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  2. What stunning views... I love your first shot with the orange daisies flowing endlessly in the landscape. The pay and stay mentality is universal ... we all must be vigilant with our politicians. Even your shot of the locust is beautiful... as is the view as you look out from your retreat. Lovely to see your world! May it always be protected! Carol

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  3. That top image is just beautiful, EE. I wonder, your climate and topography seem somewhat like the rolling, arid Hill Country of central Texas, which also has a famous spring wildflower display.

    Thanks so much for participating in the bloggers' celebration of national parks. Did you get my message on Blotanical about how to leave your link on my post?

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  4. Oh that sunset, but really oh to the whole scene! What a fabulous place, thank goodness it is a moneymaker and can therefore be protected. Sounds like there are plenty willing to pay too, if the lodgings are booked that far in advance, a good thing to protect the plants.
    Frances

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  5. I love the beautiful fields of wildflowers. To be honest, those locusts look a little scary. I can see why you do not like them.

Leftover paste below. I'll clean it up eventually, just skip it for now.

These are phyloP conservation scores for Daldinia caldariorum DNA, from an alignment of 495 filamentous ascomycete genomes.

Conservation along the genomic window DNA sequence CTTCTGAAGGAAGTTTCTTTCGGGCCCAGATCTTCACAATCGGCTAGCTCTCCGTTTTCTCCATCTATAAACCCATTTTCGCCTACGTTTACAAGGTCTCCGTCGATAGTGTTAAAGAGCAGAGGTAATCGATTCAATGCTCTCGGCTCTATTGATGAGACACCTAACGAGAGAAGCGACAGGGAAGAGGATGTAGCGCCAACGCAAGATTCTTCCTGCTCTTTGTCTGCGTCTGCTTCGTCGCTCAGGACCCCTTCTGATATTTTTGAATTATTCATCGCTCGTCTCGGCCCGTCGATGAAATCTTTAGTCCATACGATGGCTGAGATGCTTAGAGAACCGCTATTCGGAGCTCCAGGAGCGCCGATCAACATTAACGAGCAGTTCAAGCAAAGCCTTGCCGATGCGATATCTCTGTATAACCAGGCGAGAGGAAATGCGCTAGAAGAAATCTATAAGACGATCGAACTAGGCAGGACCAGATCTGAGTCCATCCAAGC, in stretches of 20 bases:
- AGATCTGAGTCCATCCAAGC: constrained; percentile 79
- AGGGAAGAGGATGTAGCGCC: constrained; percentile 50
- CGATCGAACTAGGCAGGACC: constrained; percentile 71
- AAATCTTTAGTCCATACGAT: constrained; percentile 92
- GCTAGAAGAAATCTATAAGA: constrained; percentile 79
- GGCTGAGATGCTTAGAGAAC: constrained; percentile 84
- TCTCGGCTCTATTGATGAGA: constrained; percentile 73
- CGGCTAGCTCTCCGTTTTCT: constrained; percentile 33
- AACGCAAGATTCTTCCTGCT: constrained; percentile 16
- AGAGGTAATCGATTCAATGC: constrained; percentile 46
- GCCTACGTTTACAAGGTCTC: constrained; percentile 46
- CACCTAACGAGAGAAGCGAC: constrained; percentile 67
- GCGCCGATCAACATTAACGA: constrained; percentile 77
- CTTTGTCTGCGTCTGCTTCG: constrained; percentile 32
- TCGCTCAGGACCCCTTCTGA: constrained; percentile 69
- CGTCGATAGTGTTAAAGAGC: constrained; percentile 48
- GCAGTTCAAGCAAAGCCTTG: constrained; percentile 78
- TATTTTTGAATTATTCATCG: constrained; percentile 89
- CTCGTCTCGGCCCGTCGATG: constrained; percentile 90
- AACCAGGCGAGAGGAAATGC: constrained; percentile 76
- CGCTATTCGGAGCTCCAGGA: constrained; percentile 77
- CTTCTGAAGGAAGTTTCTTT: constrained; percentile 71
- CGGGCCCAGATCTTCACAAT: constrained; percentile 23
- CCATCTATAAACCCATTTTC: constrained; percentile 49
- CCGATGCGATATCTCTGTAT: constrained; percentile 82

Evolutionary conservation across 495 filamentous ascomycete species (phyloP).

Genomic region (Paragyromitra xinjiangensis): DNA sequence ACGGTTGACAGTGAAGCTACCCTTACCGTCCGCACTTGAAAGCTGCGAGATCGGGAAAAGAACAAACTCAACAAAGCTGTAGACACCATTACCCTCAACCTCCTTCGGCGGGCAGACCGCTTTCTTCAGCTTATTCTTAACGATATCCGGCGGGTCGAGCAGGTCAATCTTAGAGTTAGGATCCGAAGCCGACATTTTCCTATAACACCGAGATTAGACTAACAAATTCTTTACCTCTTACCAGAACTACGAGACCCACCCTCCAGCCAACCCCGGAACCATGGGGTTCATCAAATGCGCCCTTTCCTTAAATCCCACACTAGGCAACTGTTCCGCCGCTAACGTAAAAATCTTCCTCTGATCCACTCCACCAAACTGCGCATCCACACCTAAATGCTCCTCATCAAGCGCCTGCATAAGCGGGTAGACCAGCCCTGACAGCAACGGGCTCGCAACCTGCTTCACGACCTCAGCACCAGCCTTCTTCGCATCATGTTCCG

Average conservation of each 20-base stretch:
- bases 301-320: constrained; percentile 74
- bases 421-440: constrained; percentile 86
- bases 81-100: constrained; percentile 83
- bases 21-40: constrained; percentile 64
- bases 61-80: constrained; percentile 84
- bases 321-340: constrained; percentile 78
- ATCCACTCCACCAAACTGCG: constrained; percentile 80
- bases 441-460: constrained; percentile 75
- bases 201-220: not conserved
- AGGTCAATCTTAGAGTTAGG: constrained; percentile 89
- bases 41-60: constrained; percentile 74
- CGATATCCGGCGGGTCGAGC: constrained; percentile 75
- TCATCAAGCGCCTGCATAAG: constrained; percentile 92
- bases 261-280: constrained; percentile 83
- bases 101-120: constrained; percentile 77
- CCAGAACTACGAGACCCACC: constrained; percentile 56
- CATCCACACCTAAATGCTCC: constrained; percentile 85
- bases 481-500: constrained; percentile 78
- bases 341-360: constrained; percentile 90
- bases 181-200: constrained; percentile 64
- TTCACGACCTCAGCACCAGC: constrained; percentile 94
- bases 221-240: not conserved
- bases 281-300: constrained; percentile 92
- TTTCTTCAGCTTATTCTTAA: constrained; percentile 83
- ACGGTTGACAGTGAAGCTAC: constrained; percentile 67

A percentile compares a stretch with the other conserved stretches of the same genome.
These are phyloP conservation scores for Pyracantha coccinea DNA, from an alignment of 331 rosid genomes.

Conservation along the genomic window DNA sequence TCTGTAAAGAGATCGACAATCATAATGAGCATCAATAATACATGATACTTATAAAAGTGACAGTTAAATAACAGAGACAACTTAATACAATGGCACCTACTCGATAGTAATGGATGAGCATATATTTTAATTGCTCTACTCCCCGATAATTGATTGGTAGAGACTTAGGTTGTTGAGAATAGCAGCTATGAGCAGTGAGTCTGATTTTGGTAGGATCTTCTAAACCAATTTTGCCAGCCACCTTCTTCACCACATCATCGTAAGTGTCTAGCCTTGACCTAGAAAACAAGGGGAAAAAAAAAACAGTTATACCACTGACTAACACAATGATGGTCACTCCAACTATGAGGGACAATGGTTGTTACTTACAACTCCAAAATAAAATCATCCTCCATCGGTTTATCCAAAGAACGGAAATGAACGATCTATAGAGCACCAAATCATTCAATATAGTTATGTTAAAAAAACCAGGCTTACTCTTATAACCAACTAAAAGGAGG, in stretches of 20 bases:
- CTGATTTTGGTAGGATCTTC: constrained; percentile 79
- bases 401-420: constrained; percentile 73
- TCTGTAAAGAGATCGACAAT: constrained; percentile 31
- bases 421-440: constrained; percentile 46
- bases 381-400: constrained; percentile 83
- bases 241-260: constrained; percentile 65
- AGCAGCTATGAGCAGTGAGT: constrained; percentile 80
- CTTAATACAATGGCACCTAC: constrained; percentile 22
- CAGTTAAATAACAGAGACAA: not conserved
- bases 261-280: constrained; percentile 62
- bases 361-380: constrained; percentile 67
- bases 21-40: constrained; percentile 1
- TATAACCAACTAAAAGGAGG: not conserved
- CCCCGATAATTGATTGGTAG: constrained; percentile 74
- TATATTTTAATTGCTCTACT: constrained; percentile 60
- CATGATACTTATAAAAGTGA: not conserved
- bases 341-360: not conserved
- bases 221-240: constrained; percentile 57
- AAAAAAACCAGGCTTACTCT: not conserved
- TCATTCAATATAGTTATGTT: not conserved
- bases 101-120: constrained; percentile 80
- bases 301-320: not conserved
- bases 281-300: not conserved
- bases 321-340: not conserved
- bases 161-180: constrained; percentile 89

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  6. Pam, would central Texas have a Mediterranean climate with winter rain?

    Thank you all for your comments. I love the interaction, and seeing my landscape thru your eyes.

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  7. All beautiful- except the locusts... and I thought Japanese Beetles were ugly.

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  8. I understand why you don't like locusts - but your photo makes them look like a pile of jewels. It was only because of the caption that I stopped thinking they were a form of art-work.

    Esther

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  9. Oh Esther, I'll try to bear your comment in mind next time I yell for the Ungardener to rescue me from another LOCUST!

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  10. What wonderful place! I would never see it without this post. Thank you!

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  11. I don't think I have ever visited your blog. I'm glad I did. Great photos and I love the wildflowers! :)

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  12. EE, yes, central Texas has a Mediterranean climate: dry, hot summers and cool, wet winters. Which explains why some South African plants grow well here, I guess.

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  13. The views are truly amazing there! I love how the blooms kind of just take over!

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  14. Tatyana, Amy, Heather - the delights of travelling in our Blotanical world! You walk these paths, with care, trying not to step on little gems.

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  15. Amazing! Thanks for sharing. Never even heard about this park (well, one rarely thinks past one's own continent...)

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  16. Town Mouse - Have to admit there are a lot of North American Parks, that I have never heard of, in turn.